Chances are, if you live in America, you have experienced the endless barrage of marketing tactics designed to entice you to buy some material good. It really seems that there is just no end to the list of items that “we just have to have.” It is for this reason, and others, that the personal savings rate of Americans has dropped significantly over the last several decades. The following chart shows data collected by the St. Louis Fed for the personal savings rate from 1959 – 2012:
Unfortunately, the savings rate did not improve in 2013, coming in at a paltry 4.48%. Since the personal savings rate is calculated by dividing personal savings by disposable income, these figures and the reality they represent are certainly alarming, as they indicate that people are hardly saving at all. This should be disconcerting for some, as they enter their retirement years with little to show for their efforts during their working years.
On one financial site recently, columnist Dayana Yochim wrote an article regarding retail tricks that make people overspend. A couple of the marketing tactics that she uses as examples include the “buy now or regret later” tactic. This is used by retailers like Costco, as well as others, when the store constantly changes out some of their items, so that consumers are more tempted to buy an item when they see it, rather than run the risk that the item will be unavailable the next time they visit the store.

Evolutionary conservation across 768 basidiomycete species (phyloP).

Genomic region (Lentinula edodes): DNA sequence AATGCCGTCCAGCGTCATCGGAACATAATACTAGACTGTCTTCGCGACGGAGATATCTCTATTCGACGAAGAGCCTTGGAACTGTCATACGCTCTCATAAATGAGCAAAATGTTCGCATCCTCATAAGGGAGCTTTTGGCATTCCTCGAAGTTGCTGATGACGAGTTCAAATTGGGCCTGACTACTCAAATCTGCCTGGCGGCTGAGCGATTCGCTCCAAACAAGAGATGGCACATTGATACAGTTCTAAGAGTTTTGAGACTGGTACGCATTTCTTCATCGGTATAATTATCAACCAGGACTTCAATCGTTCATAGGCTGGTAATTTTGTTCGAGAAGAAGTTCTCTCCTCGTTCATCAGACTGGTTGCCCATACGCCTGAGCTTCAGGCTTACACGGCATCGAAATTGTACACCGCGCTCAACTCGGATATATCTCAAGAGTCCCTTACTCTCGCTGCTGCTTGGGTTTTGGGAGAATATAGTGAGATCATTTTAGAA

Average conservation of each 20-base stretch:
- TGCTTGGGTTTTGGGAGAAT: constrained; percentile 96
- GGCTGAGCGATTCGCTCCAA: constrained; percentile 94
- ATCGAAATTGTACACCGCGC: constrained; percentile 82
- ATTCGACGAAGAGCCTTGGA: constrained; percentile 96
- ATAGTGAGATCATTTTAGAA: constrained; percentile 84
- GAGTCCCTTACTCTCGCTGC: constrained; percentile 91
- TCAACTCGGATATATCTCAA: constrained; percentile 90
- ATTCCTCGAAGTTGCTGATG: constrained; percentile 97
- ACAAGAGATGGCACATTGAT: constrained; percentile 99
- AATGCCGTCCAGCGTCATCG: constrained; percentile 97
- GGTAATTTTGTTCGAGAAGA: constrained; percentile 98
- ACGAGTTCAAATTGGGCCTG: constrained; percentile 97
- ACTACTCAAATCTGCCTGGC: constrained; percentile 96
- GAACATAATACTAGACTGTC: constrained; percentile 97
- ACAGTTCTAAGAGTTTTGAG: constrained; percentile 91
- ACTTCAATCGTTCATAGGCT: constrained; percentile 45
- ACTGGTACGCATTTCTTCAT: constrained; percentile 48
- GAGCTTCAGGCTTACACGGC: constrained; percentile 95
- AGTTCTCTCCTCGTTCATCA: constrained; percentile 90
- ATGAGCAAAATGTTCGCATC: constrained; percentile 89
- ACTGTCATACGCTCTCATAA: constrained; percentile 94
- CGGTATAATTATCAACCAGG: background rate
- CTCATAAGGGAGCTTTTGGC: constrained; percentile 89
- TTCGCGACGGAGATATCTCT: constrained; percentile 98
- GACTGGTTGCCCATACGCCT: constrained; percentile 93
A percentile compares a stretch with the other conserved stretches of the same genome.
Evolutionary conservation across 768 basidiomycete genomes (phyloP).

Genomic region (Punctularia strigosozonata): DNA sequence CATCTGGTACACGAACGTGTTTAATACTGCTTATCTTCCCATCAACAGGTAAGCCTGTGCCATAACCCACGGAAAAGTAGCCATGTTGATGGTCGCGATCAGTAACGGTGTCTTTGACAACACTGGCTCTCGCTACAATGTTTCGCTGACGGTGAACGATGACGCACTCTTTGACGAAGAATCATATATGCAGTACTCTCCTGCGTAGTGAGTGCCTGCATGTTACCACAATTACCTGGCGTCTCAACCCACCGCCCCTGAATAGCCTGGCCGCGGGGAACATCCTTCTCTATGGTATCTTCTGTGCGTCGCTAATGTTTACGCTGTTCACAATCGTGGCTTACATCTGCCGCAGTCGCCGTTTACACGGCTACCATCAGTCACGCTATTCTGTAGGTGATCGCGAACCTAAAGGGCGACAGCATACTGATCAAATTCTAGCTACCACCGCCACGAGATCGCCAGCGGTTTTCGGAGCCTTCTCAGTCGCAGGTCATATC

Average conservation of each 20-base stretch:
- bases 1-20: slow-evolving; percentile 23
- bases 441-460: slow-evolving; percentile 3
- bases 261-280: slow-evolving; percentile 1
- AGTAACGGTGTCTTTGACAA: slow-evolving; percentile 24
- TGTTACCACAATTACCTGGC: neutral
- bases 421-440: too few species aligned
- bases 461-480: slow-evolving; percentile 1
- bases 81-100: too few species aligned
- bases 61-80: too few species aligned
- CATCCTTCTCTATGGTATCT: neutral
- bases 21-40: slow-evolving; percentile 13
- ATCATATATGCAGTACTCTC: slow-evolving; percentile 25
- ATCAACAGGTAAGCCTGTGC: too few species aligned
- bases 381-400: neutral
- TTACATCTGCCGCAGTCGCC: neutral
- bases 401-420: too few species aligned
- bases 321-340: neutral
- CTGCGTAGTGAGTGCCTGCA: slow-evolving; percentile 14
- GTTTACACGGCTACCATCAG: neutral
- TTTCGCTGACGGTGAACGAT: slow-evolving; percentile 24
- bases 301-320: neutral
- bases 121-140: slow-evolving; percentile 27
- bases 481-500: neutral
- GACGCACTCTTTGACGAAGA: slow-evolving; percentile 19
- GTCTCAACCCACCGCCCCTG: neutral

Another marketing tactic to lure consumers into buying more than they need is the “more is better and cheaper” tactic. This tactic ostensibly offers discounts for purchasing in bulk or volume. However, when people overspend by purchasing more than they need, but then do not use some or all of the goods, it is wasteful first of all, but also takes money out of the consumer’s pocket that could have instead been put into savings, potentially earning money in perpetuity.
Another issue that should be considered in a discussion of personal savings is that savers can presently earn very little on their savings. This is because interest rates are currently very low, so personal savings vehicles like savings accounts, money market accounts, and cd’s pay minimally on money parked in them. This creates a disincentive for people in terms of saving, because why should someone save money if they can’t earn money on that savings.
So, what is the answer to our personal savings dilemma? Well, one thing is personal discipline. Rather than continually putting disposable income into non-income-producing material goods, instead put that money into investments that will produce an income for years to come. To solve the low interest conundrum, put extra money into equity assets that grow over time, rather than interest-rate-based accounts, where depositors are paid very little (at least for now) to park money there.